The secrets of a 15th Century Norfolk scroll, that has been unreadable for decades, are set to be unlocked when it is virtually unrolled using a 3D X-ray.
The badly water-damaged parchment, from Bressingham Manor, would disintegrate if physically opened but it has now been "read" using microtomography.
The process scans the iron and copper used in the ink to reveal a high contrast image of the manuscript.
Details of what the scroll contains are expected to be revealed by Christmas.
Gary Tuson, from the Norfolk Records Office (NRO), said: "We have documents from Bressingham Manor dating back to 1273, but when you get to the 15th Century you just can't get at what it says on the inside of this roll.
"Having the chance to unlock a part of Norfolk history which has been closed to us for maybe hundreds of years feels very special."
The scroll's details have been unlocked as part of the Apocalypto Project, a collaboration between the NRO, experts at Queen Mary University of London and Cardiff University.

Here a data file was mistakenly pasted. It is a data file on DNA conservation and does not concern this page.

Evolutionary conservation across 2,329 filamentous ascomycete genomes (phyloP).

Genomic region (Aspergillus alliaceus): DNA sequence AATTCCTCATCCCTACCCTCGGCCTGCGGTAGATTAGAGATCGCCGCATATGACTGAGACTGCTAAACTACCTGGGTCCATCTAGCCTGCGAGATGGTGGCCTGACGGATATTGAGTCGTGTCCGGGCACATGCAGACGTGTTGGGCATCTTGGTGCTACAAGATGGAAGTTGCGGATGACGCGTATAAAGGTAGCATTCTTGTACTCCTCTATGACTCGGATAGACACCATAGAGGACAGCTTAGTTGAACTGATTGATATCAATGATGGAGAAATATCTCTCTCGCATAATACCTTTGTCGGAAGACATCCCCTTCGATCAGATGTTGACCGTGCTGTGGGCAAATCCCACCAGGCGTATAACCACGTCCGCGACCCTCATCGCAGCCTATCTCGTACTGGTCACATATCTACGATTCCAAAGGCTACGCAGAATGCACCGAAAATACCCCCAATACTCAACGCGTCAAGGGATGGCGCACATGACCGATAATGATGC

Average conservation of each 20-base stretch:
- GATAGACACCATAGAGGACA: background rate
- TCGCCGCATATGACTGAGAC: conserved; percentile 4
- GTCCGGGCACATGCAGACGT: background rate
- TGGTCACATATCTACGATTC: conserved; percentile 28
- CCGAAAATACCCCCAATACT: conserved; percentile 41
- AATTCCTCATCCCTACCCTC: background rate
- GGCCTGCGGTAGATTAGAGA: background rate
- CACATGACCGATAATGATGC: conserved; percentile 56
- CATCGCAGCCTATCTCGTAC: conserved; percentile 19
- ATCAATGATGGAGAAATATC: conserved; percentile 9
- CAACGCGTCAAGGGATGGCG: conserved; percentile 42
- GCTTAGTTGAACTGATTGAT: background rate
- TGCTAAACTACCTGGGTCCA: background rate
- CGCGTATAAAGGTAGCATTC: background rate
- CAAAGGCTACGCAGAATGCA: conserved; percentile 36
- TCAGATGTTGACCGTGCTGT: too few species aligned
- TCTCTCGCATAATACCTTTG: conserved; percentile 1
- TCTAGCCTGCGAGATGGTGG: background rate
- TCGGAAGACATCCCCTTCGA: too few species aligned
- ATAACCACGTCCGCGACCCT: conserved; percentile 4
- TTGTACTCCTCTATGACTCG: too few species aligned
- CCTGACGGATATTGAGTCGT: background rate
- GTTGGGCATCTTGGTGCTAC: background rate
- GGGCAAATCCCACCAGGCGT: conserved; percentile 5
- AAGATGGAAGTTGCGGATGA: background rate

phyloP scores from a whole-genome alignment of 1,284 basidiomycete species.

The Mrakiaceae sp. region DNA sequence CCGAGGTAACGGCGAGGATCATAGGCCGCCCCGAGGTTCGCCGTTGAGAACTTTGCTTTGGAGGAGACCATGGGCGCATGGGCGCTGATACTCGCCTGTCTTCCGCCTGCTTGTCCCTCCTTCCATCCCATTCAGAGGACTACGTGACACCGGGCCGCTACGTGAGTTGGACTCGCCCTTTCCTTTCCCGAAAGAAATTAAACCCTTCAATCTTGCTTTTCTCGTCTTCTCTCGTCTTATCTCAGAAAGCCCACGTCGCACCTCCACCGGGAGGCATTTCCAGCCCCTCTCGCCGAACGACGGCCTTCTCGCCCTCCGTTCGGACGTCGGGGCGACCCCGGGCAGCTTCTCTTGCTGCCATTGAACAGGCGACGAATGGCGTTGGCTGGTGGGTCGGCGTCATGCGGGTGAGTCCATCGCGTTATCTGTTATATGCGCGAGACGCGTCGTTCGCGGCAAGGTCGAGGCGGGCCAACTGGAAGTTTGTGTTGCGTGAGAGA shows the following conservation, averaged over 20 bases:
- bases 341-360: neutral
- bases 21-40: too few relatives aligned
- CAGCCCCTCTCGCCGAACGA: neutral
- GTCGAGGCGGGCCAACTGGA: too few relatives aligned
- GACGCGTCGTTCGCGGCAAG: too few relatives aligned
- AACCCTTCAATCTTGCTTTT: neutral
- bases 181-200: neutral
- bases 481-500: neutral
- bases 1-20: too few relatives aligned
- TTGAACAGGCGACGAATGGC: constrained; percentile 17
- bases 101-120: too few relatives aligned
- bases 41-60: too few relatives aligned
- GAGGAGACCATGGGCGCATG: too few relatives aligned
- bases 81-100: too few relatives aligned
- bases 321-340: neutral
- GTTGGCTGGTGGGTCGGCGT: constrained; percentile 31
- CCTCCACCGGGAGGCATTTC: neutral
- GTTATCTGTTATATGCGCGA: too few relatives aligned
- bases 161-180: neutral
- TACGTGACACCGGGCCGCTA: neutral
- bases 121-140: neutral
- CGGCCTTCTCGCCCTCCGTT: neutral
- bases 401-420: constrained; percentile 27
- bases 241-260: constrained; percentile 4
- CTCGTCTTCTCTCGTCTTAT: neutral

The X-ray system, usually used for dentistry, has scanned the scroll in segments to create about 40,000 images which will be composited to reveal the text.
The document is known to be an account roll kept by the manager of Bressingham Manor and experts hope the details will shed light on everyday life in the Norfolk village during the 1400s.
David Mills, from the Apocalypto Project, added: "To be able to unlock documents like this, to be the first person to read them in hundreds of years, is fascinating.
"As you start to delve through the image you start to see the outline of letters come together - it's a great feeling.
"It's just a shame you can't read it - it's all in Medieval Latin."